I quickly changed from comfy clothes into field clothes, and just a couple minutes later Kevin came in to let me know he’d just talked to the ship. The skiff would be ready to come pick me up to head to Kittiwake Lane for bird catching in about 20 minutes. Sleepily I poured hot water in my HydroFlask for tea and threw a granola bar, raingear, XtraTufs, water, and camera in a drybag.

John, the ship’s captain, called over the radio, “Is Sleeping Beauty awake yet?” Andy would be headed to shore in 5-8 minutes.

Still not fully awake, I squirmed my way into my waders and float coat, then walked down to the beach. As much fun as it is to try catching kittiwakes, I wasn’t excited about leaving camp set-up to the others. Returning to Buldir for the 2nd (Kevin and McKenzie’s 3rd) summer does make it feel like returning to a summer cottage, and helping open it up and settle in is part of the fun.

Andy swapped John for me on our steep cobble beach, and then we returned to the Tiglax to pick up the other biologists. From there we took a bumpy skiff ride into the wind toward Kittiwake Lane and East Cape. Fortunately Buldir had saved me a treat for being the crew member to help Heather and Nora with kittiwake catching.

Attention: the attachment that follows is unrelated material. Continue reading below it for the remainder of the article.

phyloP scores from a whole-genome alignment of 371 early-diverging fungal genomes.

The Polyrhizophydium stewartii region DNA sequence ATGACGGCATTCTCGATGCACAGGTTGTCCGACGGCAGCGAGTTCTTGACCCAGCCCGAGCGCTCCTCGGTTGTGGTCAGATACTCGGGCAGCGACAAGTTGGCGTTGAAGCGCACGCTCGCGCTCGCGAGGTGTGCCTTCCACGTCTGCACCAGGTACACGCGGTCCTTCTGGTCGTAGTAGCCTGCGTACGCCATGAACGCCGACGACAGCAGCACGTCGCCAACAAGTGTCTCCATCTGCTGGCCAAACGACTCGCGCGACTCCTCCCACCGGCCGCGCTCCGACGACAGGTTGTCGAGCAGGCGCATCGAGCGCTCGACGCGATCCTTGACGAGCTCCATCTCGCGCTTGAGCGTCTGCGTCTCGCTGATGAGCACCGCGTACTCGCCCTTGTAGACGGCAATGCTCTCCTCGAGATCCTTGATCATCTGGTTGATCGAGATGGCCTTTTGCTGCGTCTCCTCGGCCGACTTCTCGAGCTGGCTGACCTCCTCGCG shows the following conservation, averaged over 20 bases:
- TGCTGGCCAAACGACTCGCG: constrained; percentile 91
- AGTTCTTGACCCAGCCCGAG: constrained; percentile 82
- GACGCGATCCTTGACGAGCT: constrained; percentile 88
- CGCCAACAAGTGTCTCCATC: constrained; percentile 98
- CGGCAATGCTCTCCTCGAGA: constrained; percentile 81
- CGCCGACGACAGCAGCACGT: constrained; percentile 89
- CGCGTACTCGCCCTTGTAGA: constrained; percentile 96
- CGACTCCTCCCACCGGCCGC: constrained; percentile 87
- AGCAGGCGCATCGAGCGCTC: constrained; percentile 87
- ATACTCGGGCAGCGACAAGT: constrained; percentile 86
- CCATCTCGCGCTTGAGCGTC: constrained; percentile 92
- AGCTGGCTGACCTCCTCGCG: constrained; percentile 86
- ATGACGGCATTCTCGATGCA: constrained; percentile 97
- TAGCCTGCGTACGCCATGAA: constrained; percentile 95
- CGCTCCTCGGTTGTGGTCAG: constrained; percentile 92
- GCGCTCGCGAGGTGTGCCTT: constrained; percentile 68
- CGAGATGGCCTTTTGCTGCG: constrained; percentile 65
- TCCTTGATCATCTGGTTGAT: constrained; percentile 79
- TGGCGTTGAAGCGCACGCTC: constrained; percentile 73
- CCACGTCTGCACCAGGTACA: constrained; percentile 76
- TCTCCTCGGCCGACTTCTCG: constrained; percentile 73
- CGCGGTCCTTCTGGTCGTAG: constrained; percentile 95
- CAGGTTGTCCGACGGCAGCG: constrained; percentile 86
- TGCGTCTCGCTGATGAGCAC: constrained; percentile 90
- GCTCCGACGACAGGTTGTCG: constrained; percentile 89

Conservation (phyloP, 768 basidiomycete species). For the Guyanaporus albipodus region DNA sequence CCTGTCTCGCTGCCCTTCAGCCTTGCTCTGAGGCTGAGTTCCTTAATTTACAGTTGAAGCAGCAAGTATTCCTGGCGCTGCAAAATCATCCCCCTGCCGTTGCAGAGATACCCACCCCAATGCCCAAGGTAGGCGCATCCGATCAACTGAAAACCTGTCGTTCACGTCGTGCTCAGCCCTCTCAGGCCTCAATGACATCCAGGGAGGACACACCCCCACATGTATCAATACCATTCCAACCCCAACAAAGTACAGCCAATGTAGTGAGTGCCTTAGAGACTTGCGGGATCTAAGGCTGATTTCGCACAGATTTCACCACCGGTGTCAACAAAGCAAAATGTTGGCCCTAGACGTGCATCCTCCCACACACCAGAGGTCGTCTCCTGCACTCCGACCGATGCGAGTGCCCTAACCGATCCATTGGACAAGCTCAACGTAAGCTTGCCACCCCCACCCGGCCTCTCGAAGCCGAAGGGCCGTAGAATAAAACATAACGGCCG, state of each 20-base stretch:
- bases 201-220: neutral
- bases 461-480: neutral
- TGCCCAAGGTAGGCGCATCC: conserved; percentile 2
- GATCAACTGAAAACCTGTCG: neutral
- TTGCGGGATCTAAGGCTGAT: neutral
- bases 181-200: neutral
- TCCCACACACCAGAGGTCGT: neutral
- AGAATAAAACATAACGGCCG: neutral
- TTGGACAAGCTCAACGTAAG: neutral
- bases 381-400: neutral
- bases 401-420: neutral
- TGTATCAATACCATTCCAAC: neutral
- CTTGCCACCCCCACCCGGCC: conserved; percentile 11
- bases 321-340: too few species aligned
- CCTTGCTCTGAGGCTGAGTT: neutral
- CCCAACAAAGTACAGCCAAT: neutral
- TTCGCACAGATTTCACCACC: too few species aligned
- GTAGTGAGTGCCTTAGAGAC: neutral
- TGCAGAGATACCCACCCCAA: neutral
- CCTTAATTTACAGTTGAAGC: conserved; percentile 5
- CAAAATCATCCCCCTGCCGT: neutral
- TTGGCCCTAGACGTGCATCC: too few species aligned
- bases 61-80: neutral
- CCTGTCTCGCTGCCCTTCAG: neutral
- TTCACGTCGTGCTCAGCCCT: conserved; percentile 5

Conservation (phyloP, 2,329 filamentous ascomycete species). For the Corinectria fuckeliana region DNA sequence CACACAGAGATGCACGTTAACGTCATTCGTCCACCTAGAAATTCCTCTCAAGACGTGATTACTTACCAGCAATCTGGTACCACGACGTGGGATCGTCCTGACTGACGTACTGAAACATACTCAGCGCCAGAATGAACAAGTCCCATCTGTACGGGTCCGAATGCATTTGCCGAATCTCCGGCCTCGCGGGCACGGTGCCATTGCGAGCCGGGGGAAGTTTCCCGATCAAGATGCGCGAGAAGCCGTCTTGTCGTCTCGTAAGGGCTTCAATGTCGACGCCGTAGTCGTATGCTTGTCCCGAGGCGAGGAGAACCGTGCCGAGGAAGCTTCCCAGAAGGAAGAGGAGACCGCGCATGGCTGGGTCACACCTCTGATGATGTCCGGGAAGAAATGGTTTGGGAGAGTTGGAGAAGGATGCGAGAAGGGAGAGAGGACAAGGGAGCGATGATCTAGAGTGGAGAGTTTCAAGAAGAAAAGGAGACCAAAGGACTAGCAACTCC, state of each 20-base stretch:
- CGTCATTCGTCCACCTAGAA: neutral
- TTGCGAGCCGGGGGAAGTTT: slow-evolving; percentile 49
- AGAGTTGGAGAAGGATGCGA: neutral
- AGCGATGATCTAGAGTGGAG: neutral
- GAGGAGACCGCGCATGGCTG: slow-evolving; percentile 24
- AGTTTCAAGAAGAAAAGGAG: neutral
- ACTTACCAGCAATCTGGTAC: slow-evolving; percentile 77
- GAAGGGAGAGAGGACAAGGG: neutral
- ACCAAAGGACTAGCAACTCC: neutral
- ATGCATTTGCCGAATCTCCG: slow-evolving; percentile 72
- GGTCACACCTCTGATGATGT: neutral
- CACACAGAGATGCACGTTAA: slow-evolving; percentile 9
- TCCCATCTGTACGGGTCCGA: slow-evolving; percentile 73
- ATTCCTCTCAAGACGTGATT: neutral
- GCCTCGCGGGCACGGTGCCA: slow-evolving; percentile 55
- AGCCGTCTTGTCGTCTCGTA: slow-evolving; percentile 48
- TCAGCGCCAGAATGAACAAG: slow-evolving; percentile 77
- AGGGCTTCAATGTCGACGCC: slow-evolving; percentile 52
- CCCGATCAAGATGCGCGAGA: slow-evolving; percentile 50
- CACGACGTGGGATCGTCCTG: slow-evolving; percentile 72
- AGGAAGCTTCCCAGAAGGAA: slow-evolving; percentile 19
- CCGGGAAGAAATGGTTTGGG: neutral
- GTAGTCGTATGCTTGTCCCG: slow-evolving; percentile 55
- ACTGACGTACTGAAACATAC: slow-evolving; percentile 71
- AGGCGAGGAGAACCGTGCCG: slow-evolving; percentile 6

As we approached the area offshore of Main Talus, home of thousands of crested, least, and whiskered auklets, the aurora of auklets* approached and surrounded us. The scent of tangerines, the smell of crested auklets, filled the air. Streams of small birds rapidly flapped their wings as they flew just above the water; boating amidst so much action almost made it feel like we were flying with them. Lines and clusters of auklets escorted us across the waters of the Bering Sea, the quality of the real life experience surpassing the most spectacular Planet Earth footage. The rising and falling, twisting and turning of the auklet clouds was mesmerizing.

Our escorted passage couldn’t have lasted more than 5 minutes, but it made up for a cold, sleepy day of unsuccessful kittiwake captures on the windy, cloudy side of the island.

*See last June’s entry in the “Aleutians – Buldir 2016” category